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Utility of optical coherence tomography angiography in detecting glaucomatous damage in a uveitic patient with disc congestion: A case report.



To report a case of uveitic glaucoma with a congested optic disc where optical coherence tomography angiography (OCT-A) provided diagnostic utility in assessing glaucomatous damage but optical coherence tomography (OCT) alone had limited utility.


We report a case of a 33-year-old Caucasian female referred to the USC Roski Eye Institute for uncontrolled intraocular pressure (IOP) in the left eye. She was managed by an outside provider for 6 months, where her IOP ranged from 28 to 42 mm Hg in the left eye on maximally tolerated medical therapy. Her clinical exam was consistent with Herpes family trabeculitis, optic nerve congestion, and possible glaucomatous damage. Initial evaluation of the optic nerve by standard modalities (fundus exam and OCT) was limited by optic nerve congestion; however, OCT-A showed peripapillary hypoperfusion, as commonly observed in glaucomatous eyes. She underwent aqueous shunt implantation for elevated IOPs poorly controlled by medications.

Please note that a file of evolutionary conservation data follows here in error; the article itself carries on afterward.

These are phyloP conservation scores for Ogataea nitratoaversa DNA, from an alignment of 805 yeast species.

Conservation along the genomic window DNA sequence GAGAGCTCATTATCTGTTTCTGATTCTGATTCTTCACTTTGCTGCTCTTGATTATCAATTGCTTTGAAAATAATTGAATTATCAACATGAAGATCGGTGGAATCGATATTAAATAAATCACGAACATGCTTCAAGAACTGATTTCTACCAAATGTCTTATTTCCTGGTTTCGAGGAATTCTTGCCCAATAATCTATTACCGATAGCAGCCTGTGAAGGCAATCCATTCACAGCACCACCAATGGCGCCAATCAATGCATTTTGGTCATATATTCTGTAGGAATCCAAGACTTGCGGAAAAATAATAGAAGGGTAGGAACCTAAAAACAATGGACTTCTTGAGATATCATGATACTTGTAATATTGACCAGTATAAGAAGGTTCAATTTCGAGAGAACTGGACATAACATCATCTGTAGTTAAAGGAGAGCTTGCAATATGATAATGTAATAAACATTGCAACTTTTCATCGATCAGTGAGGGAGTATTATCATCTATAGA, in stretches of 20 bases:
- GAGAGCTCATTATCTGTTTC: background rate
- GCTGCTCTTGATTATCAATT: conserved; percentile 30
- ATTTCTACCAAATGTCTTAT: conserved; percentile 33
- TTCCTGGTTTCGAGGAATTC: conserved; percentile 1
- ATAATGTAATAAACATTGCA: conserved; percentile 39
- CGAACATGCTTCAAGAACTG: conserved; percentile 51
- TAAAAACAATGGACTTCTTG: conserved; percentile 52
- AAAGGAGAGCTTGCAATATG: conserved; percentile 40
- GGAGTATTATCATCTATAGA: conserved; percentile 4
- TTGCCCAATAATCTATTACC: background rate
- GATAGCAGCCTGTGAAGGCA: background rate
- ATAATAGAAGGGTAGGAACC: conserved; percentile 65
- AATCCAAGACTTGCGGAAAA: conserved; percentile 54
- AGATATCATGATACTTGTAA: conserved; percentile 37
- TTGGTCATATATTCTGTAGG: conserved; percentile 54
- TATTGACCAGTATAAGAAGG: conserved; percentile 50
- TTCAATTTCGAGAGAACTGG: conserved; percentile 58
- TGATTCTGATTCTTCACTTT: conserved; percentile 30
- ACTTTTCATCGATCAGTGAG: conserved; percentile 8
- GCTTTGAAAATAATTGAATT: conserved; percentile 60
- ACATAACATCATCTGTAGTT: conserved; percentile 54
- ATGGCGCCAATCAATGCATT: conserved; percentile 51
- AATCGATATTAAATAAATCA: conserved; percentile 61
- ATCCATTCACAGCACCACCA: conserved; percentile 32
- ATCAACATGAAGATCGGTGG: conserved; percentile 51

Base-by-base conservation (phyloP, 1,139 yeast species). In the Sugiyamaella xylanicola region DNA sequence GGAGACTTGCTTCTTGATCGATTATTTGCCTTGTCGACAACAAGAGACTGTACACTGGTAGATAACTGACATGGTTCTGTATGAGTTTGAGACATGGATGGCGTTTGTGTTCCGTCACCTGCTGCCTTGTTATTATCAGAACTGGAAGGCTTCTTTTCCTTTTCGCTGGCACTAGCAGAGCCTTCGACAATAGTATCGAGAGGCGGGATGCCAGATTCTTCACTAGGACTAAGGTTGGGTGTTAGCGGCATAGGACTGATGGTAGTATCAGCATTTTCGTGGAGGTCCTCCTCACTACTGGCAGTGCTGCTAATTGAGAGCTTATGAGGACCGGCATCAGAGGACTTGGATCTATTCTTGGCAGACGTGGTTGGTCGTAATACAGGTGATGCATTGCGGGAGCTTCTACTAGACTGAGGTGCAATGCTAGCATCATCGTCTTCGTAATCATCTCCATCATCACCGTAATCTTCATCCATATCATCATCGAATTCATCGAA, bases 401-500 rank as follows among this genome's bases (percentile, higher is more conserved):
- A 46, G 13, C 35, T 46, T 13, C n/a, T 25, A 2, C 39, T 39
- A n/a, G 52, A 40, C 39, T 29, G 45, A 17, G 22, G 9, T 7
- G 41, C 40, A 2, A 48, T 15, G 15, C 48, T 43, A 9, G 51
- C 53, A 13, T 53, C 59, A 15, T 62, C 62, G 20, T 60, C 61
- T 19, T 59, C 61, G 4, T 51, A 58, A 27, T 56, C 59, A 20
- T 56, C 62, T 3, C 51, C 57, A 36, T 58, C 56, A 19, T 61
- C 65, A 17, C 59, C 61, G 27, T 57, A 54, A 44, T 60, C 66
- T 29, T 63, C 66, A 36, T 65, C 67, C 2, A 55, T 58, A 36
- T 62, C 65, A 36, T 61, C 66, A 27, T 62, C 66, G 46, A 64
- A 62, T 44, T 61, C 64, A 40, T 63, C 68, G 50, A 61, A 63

Conclusions and importance

OCT-A can be a useful tool in the evaluation of glaucoma in instances where disc congestion masks both nerve excavation and retinal nerve fiber thinning normally seen on exam and on standard OCT of the optic nerve.

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